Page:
Shades of our Sisters

Shades of our Sisters was an event held on Thursday June 21 at the Li Ka Shing Knowledge Institute at St. Michael’s Hospital in Toronto. This event happened (intentionally or not) on National Indigenous Peoples Day. In recent years I have been learning quite a bit about the Indigenous people and culture. I am saddened that while growing up in Canada from infancy, I was never educated about Canada’s first inhabitants. Not in grade school, high school or even while earning two degrees. The only vague memory I have is of reading books in grade school about cowboys and Indians and even playing a game by the same name. Obviously, I now know that this was inappropriate.

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While I have been aware that there have been many missing Indigenous men and women in Canada over the years, I have never been intimately exposed to personal information about any of these people. That is – until I attended this particular event.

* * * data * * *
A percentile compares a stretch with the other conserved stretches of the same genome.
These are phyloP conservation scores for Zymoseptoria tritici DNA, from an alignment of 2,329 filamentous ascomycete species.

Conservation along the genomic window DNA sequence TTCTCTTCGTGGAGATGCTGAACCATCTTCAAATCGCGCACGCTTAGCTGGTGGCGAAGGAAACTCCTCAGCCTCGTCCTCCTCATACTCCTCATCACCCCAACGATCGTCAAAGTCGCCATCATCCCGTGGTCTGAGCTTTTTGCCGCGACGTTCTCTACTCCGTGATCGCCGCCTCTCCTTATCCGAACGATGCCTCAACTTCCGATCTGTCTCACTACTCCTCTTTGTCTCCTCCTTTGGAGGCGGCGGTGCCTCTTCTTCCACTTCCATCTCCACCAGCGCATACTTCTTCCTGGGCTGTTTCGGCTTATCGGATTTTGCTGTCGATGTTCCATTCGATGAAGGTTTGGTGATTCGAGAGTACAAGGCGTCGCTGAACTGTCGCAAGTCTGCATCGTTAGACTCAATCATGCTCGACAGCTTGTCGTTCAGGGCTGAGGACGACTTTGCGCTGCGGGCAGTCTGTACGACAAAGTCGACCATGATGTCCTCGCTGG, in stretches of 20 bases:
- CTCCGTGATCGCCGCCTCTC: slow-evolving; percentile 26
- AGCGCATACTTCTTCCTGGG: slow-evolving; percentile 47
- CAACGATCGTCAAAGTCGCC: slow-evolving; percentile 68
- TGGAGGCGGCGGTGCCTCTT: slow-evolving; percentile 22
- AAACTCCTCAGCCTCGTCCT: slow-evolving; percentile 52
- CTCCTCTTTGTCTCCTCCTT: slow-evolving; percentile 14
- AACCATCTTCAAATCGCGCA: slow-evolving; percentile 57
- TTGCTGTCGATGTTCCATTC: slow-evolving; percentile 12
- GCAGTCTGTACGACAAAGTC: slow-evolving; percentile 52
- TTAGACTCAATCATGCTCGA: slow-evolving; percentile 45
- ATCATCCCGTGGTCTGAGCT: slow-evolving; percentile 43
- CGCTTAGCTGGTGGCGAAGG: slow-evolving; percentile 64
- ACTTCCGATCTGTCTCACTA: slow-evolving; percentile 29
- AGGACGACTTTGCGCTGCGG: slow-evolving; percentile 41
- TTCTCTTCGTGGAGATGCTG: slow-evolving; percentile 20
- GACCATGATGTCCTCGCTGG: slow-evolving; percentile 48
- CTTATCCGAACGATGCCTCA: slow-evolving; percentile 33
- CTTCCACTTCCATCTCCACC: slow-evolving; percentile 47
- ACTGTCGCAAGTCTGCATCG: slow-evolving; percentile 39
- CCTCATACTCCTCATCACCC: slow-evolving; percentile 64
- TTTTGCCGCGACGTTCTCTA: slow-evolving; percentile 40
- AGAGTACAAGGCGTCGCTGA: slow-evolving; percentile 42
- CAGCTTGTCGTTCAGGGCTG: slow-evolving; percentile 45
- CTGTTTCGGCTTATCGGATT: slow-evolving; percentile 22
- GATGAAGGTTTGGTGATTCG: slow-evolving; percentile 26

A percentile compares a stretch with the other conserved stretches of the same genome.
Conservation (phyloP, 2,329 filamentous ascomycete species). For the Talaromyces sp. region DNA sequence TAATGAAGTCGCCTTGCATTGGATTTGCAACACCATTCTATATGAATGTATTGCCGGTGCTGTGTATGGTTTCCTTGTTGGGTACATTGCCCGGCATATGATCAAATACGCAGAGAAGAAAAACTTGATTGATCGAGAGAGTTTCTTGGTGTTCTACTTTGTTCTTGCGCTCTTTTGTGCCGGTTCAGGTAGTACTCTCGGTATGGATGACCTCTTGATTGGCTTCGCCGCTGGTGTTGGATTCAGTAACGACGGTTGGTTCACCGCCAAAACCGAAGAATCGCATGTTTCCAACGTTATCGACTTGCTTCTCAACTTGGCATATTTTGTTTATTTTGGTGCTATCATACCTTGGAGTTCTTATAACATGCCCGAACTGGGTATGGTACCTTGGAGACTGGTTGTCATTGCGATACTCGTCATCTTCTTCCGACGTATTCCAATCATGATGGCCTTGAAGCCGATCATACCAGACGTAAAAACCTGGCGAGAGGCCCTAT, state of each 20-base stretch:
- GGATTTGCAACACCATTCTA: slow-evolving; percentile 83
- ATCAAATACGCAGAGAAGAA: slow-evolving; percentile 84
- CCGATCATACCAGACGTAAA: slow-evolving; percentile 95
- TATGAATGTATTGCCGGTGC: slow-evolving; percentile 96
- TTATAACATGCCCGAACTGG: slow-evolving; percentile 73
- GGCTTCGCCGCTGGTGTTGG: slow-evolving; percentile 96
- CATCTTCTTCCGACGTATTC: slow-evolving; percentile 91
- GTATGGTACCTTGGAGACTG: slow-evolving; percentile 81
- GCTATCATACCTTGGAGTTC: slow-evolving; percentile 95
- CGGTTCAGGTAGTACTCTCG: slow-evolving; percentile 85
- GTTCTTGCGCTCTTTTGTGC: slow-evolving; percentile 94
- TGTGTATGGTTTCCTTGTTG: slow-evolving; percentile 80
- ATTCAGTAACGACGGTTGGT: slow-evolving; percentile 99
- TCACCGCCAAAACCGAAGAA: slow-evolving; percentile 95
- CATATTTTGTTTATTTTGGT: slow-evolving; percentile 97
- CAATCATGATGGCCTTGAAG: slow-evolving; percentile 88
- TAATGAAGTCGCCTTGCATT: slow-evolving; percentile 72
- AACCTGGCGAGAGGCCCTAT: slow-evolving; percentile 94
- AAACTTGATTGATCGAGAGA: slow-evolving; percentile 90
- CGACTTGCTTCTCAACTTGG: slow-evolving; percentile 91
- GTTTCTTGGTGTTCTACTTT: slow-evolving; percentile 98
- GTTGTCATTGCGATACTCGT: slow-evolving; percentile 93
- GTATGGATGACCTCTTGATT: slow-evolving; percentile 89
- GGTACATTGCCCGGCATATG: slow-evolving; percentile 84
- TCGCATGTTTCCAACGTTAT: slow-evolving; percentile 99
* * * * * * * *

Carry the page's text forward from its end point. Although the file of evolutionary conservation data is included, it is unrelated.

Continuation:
Shades of our Sisters was created by two particular families to celebrate the lives of two missing and murdered Indigenous women in particular, Sonya Cywink from Birch Island, Ontario and Patricia Carpenter from Toronto, Ontario.

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I was speechless as the event transported us back to the lives of these women. We participated in an interactive journey through their neighbourhoods, homes and interviews with their loved ones. In addition, there were exhibits that held personal artifacts that once belonged to the women.
I looked through each exhibit and I was moved by all the personal items displayed. Both women enjoyed writing poetry and some of their original work was available for viewing. There were also many photographs that spanned from their childhoods and numerous letters written on lined paper.

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Many family members belonging to some of the missing women in Canada were present. The families of Patricia and Sonya were there and interacted with the participants. Nothing makes it more real, than watching a mother silently weep as videos of her murdered daughter play on a loop.
I was very moved by this event and also extremely saddened. While we have heard about the cases of these missing women in the news, attending this event showed me who they were. They are more than just a statistic. They are our daughters, sisters, mothers, aunties and friends.
I was honored to have attended
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